So that's how Kanban is laid out. The board, columns, lists, and cards all work together to create a visual representation of your team's workflow. It's a simple but effective way to manage tasks and stay on top of your team's progress. If you're not already using Kanban, it might be worth considering for your next project.
How to get started with Kanban boards?
If you're interested in using Kanban boards for your project, you're in the right place. Let's talk about how to get started.
The Kanban methodology is all about visualizing your workflow and limiting work in progress to improve efficiency. The first step is to create a board that represents your workflow. This can be done using a physical board, such as a whiteboard, or a digital tool, such as Trello or Asana.
Next, you'll want to create columns that represent the different stages of your workflow. For example, you might have columns for "to-do", "in progress", and "done". Then, you can create cards for each task that needs to be completed and move them through the columns as they progress.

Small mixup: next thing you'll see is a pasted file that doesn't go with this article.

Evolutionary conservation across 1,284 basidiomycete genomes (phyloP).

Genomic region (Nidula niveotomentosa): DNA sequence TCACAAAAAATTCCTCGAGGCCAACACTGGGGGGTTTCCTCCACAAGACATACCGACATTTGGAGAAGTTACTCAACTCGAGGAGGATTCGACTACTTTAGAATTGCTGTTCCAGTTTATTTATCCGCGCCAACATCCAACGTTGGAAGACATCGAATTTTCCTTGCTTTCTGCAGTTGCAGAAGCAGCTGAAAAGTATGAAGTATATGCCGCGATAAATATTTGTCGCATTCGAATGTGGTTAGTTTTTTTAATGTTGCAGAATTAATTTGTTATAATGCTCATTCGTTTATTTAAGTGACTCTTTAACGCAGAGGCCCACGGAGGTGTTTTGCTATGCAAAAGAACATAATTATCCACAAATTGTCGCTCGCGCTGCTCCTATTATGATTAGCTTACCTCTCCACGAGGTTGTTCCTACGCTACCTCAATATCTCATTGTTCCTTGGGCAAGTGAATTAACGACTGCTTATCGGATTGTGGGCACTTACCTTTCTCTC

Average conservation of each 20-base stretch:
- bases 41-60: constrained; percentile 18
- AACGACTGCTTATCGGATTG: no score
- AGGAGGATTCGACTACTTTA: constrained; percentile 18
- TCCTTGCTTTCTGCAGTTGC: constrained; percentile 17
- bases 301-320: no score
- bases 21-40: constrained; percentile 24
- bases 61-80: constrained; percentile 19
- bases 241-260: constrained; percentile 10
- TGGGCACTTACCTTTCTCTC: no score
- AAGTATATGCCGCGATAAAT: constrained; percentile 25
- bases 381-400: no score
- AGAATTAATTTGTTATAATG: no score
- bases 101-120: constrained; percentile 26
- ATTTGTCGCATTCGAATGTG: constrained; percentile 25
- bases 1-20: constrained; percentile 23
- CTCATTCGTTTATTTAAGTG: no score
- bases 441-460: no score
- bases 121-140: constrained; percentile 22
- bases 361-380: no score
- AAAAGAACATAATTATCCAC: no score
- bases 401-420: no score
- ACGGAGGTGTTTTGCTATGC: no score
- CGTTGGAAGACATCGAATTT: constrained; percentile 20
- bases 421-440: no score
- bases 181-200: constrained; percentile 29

The beauty of Kanban is that it's a flexible methodology that can be adapted to fit your team's specific needs. You can customize the columns, create different lists within each column, and use different colored cards to represent different types of work.
Start with Bonsai
If you want to try Kanban project management, Bonsai is a good place to start. Bonsai is a tool that helps you create and manage Kanban boards. It's easy to use, and you don't need any special skills or technical knowledge to get up and running.You can customize your board to fit your team's workflow. You can add columns, change the colors of the cards, and create custom labels.
Bonsai also has helpful features like WIP limits, analytics, and time tracking. These features help you stay on top of your team's progress and make sure you're meeting your goals. If you're interested in trying Bonsai, sign up here.